But what does it mean? What are the threats to you? What are the opportunities? If you pay your bills and keep score in dollars, what does it matter if the dollar loses value against the yuan? If prices are generally falling, the dollar is actually getting stronger, isn’t it? So what if some other currencies are getting even stronger still?
Colleague Bill Jenkins, at Master FX Options Trader puts in his two cents:
“We lived through a financial earthquake in 2008. The effects of it are still being felt. Aftershocks may still be ahead. But predicting when they’ll strike is just as hard as predicting natural earthquakes. We had a number of prognosticators for years telling us about what would happen last year; it’s just that they didn’t know when. And that is the hard part of the life of a prophet.
“And while it is equally difficult to tell when the next economic tremors will hit, we can look at the numbers and make some predictions as to their cataclysmic effect.”
Bill goes on to say that he thinks the US is headed for another shockwave…which will include another round of dollar buying – even while the ‘experts’ are touting ‘green shoots’ and a return to normalization.
The trouble with the Achilles’ heel is that it is connected to the Achilles’ tendon…which is connected to the leg muscles…which is what keeps the whole thing moving forward. Cut the tendons and the feet go flippety, floppety and you get nowhere.
Yesterday came word that the US deficit for 2009 might come in lower than expected. Instead of borrowing $1.8 trillion as anticipated, the feds might only borrow $1.58 trillion. Well, that still leaves them about $680 billion short – even if every dollar of trade deficit and every dollar of domestic savings is applied to it. But definitely a step in the right direction! This gap must be closed by quantitative easing, or, in other words, by printing press money. So, holders of old dollars are bound to wonder how much their savings will be weakened by the addition of so many new ones.
They’re likely to wonder, too, how much those US Treasury notes will be worth after this monetary inflation catches up to them. At some point, they are likely to think twice about buying more of them…and possibly even want to sell the ones they have already. Either way, it could create a nasty financial whirlpool that sucks down the entire world economy. As private investors reject US dollar credits, the Fed would be forced to print up more money to buy them itself. As the Fed buys more, private investors become more fearful that this monetary inflation will lead to consumer price inflation; they may panic and dump all dollar-denominated assets.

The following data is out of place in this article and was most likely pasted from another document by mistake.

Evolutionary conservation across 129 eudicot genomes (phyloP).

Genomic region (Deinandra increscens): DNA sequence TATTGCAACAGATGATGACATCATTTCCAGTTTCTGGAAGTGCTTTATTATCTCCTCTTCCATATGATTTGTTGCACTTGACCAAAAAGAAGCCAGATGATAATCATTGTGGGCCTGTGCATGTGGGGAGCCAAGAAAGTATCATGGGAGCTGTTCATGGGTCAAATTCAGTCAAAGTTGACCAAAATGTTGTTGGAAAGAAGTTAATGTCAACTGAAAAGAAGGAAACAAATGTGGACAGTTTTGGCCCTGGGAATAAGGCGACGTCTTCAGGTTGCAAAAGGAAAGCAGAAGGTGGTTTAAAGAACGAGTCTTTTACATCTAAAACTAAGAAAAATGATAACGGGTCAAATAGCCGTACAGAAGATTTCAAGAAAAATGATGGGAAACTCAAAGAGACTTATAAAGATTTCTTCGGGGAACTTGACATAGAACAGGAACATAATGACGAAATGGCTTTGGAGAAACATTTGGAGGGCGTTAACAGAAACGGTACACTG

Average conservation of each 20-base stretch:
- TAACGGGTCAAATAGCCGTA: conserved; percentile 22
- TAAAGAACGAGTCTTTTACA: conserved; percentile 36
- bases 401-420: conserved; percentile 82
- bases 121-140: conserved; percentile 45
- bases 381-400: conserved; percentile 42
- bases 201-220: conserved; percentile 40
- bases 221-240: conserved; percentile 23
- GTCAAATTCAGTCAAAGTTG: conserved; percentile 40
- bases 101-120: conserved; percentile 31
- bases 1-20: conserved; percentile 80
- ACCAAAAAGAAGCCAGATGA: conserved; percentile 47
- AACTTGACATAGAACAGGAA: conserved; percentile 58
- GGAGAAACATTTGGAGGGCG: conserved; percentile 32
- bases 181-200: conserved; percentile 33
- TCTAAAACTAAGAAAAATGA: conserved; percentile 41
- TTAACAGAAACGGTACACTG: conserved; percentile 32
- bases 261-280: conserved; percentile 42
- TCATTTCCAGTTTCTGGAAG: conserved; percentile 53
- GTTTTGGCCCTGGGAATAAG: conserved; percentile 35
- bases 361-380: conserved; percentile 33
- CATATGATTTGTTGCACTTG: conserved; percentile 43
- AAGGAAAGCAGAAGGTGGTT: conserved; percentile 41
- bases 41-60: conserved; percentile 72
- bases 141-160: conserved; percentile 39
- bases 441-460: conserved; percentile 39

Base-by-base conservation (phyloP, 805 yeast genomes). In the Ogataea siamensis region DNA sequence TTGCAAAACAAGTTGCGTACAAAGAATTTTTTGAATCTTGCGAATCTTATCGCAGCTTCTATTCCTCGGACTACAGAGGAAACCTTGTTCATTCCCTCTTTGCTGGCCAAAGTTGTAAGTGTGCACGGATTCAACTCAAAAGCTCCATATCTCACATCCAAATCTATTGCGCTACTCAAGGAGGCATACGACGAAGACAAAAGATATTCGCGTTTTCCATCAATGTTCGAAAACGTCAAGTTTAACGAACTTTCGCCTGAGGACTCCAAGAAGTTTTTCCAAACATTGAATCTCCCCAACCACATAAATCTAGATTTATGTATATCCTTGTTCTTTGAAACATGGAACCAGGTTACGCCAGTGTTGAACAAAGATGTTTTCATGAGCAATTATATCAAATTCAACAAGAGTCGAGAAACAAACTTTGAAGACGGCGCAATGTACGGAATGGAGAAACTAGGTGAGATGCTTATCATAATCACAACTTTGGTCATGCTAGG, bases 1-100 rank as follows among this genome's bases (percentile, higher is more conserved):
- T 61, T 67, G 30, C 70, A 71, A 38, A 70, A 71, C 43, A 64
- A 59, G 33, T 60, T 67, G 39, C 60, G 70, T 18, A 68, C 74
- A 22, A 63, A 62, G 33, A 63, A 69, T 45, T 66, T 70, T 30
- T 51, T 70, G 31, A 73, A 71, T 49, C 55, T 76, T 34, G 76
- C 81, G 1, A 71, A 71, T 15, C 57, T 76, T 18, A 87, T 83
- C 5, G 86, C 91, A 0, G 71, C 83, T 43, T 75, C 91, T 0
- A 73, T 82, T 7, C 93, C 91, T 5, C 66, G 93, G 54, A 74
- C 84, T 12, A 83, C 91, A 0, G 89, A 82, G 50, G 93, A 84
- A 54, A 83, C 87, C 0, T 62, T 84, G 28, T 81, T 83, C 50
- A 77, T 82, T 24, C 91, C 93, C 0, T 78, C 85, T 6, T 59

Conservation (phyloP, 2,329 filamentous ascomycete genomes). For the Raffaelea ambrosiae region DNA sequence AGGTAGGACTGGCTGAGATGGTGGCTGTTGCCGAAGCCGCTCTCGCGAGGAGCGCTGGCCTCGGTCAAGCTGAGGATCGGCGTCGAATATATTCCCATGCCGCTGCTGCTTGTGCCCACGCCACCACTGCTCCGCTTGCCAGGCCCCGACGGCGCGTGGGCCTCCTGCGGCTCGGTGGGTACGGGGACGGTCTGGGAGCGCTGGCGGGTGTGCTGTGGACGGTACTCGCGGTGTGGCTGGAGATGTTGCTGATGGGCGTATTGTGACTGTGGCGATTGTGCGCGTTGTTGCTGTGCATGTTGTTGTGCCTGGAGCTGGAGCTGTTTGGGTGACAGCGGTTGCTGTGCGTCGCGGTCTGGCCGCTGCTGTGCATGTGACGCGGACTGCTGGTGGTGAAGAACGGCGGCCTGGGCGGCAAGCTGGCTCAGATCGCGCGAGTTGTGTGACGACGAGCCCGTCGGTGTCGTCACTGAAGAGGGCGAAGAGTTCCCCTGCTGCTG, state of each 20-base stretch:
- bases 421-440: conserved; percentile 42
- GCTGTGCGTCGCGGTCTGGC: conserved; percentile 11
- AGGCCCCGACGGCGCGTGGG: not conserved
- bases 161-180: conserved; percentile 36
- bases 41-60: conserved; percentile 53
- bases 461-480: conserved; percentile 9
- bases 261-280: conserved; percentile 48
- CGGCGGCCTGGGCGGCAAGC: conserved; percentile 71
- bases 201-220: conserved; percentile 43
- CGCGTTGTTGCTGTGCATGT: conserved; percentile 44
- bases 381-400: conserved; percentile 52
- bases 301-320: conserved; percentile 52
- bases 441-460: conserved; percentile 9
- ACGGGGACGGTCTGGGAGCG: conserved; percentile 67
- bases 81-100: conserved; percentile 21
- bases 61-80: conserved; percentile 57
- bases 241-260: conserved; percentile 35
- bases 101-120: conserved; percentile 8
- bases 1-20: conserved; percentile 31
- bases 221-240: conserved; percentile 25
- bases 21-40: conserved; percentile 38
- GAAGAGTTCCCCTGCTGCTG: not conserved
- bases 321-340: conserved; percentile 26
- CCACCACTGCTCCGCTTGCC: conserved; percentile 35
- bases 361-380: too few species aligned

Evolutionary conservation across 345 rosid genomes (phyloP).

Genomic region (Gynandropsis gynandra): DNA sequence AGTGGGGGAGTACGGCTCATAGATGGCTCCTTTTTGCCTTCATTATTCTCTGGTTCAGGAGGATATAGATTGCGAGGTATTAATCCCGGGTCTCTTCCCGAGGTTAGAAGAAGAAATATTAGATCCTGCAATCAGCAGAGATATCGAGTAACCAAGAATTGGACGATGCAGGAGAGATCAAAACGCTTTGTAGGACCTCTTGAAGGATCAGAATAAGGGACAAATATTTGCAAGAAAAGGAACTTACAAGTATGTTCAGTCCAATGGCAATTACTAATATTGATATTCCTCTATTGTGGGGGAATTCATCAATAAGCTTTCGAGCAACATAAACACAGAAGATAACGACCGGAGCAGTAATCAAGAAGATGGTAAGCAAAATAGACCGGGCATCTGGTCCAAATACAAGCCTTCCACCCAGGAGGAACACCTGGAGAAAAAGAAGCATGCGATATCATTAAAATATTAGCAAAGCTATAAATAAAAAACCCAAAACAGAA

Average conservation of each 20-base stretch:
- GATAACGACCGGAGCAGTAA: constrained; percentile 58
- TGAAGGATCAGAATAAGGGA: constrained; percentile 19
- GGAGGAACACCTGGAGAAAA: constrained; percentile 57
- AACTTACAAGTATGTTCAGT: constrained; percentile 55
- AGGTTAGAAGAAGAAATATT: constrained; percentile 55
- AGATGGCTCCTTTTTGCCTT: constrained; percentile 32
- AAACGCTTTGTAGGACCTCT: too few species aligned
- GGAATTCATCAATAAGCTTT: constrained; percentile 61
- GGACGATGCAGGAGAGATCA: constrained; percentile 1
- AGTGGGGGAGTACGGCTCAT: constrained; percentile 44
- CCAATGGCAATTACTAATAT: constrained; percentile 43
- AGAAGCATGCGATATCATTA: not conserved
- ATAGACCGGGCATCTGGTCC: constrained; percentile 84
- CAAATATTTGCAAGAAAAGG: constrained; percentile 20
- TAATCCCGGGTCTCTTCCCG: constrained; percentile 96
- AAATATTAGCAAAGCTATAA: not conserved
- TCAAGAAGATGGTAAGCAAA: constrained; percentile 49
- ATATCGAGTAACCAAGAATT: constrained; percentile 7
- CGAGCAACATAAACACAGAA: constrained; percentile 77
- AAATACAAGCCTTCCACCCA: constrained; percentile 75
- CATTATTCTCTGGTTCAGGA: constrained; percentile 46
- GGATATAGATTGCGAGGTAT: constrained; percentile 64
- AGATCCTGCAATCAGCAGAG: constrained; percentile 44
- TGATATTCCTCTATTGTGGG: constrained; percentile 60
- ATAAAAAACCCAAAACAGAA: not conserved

But if investors drop the dollar, what do they take up in its place? Oil…maybe. Oil is selling for $72 a barrel, even while the world is in a major downturn. What makes it so expensive, if not the fear that the currency in which it is quoted is more slippery than the black goo itself?
And gold? Yesterday, gold lost $3. But is still trading in the mid-$900s – not far from its all-time high. And this at a time when consumer price inflation is going down! In the US non-oil export prices are falling at a 5% rate. If people are buying gold as a hedge against inflation, they must know something we don’t. Consumer prices are falling…actual CPI rates are negative in many countries already. Take out the effect of speculation on oil and commodities, and deflation is probably a fact of life almost everywhere. Gold buyers are not hedging against an increase in the price of bread, in other words; they’re hedging against a poison arrow directed at the dollar itself.